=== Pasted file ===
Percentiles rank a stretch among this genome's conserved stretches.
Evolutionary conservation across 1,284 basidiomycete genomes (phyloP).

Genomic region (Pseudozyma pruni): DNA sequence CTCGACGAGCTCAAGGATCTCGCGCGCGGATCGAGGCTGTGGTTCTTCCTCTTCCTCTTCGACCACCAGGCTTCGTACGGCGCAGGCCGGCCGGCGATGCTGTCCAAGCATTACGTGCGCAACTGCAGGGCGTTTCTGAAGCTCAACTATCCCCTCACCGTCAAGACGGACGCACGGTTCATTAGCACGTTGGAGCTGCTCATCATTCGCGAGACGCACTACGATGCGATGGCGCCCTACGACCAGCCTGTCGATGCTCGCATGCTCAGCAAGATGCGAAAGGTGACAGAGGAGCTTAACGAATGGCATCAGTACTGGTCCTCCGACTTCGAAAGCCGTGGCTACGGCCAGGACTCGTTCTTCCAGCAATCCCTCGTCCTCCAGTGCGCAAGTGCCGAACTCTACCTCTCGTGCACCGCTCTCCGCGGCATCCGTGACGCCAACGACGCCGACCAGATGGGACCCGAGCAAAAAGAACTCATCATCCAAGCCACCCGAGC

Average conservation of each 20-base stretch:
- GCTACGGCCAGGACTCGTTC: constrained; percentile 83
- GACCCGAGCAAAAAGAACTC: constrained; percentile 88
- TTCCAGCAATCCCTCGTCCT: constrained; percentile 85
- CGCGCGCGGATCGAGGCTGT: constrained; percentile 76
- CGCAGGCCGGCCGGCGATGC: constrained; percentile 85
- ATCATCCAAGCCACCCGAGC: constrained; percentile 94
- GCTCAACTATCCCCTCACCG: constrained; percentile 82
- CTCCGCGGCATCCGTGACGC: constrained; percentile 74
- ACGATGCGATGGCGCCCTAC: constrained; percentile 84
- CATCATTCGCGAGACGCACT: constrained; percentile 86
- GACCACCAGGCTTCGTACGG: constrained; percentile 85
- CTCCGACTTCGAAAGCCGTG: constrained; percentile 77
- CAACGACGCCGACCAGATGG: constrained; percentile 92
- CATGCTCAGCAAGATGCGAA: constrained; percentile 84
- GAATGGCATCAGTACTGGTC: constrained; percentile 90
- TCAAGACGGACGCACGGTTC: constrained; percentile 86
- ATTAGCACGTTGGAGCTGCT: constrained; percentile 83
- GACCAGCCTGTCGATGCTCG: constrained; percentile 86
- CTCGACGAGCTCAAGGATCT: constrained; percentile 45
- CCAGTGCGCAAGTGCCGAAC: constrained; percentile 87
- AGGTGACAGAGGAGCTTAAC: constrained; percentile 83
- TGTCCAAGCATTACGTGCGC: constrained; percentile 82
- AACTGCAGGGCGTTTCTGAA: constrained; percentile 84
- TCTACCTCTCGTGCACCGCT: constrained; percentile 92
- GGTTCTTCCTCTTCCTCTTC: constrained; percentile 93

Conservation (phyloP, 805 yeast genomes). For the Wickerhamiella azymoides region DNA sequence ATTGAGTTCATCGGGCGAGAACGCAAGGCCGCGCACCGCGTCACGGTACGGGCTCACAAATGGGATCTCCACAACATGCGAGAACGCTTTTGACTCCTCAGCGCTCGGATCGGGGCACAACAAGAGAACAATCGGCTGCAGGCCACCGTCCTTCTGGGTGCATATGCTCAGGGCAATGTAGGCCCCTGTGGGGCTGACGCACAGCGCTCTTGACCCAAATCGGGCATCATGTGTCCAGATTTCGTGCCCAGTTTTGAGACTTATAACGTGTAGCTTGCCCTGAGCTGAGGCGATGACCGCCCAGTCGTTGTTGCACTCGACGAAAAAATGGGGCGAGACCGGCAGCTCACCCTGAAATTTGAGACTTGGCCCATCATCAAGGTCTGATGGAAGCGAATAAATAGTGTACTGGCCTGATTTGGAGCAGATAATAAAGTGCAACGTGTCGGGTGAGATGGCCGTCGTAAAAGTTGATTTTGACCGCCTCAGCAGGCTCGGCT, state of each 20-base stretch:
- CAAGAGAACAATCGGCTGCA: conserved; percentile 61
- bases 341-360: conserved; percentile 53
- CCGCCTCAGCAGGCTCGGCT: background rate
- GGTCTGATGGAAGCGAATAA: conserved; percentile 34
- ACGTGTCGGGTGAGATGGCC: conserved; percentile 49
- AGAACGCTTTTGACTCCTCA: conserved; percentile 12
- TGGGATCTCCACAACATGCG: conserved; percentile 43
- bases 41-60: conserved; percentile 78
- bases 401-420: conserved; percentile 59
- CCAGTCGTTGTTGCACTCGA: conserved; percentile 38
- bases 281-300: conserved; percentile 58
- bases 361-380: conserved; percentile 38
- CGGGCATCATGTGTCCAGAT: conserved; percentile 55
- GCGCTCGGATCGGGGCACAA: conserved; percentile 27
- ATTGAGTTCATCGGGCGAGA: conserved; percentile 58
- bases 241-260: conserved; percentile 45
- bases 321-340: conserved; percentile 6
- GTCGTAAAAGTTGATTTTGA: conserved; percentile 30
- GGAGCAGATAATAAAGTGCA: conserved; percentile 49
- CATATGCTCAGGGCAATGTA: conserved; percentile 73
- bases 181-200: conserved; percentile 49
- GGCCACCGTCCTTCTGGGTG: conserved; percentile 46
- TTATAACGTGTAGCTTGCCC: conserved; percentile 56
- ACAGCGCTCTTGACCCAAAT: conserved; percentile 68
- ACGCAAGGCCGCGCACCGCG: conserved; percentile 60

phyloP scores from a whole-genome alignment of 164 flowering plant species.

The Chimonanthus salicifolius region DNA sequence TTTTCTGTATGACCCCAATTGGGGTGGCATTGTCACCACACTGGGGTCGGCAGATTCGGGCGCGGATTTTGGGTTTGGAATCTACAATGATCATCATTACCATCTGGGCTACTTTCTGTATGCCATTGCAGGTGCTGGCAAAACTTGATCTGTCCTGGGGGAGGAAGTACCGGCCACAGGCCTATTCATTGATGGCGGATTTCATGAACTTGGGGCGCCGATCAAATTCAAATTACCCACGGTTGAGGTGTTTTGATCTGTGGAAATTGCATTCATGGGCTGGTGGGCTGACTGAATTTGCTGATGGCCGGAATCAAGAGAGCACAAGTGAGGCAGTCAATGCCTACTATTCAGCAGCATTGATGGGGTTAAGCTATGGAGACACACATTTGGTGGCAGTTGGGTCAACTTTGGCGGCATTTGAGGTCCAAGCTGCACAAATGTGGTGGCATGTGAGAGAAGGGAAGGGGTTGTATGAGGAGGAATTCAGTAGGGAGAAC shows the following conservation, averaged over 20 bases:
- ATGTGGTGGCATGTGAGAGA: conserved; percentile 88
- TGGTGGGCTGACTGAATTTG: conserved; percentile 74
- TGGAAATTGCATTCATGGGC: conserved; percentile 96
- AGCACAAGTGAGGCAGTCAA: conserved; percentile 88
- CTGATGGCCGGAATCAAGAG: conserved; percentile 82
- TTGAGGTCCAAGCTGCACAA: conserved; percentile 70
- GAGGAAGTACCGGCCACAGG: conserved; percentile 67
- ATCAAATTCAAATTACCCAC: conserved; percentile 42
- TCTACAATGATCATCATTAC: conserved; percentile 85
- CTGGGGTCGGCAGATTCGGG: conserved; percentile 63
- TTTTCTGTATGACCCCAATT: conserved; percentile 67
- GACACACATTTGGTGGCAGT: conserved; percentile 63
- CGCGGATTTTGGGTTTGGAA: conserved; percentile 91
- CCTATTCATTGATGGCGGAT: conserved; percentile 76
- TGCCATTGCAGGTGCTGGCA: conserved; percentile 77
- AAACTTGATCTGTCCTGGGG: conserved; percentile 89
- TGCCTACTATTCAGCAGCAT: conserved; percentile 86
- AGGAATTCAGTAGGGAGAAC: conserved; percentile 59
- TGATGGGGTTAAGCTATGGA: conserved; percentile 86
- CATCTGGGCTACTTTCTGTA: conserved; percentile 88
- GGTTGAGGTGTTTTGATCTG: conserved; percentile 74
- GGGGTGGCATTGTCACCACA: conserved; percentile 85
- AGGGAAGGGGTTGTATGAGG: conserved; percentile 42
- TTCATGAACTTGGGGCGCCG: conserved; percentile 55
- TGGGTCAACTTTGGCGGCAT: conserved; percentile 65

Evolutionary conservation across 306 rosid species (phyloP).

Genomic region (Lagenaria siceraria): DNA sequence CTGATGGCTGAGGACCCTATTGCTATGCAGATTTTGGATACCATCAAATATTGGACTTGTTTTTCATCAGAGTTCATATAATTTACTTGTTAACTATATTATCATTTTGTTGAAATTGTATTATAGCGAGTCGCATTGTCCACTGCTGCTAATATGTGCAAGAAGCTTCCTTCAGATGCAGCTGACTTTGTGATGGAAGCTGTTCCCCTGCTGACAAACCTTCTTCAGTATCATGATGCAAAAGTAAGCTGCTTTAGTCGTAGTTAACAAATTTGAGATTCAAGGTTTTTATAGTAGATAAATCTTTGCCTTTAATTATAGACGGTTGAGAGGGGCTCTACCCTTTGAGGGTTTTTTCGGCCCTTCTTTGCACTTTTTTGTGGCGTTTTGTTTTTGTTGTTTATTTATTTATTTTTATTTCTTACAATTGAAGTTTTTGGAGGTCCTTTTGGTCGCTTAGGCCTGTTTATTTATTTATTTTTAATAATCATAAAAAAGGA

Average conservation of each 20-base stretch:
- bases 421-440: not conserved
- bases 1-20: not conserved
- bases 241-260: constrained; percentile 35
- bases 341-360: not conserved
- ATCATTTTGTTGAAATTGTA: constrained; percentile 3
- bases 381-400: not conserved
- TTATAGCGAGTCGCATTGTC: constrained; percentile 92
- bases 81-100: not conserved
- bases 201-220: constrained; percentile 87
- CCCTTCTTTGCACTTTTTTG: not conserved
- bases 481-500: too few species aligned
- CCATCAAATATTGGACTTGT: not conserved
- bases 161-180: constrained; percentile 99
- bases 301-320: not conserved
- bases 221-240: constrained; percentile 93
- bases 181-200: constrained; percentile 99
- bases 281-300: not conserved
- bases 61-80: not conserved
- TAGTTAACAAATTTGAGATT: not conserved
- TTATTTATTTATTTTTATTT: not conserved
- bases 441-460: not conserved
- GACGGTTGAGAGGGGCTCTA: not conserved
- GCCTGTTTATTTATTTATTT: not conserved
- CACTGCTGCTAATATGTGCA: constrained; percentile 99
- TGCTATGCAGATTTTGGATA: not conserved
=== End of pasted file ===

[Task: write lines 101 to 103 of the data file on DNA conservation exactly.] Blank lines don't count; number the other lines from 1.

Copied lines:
- bases 181-200: constrained; percentile 99
- bases 281-300: not conserved
- bases 61-80: not conserved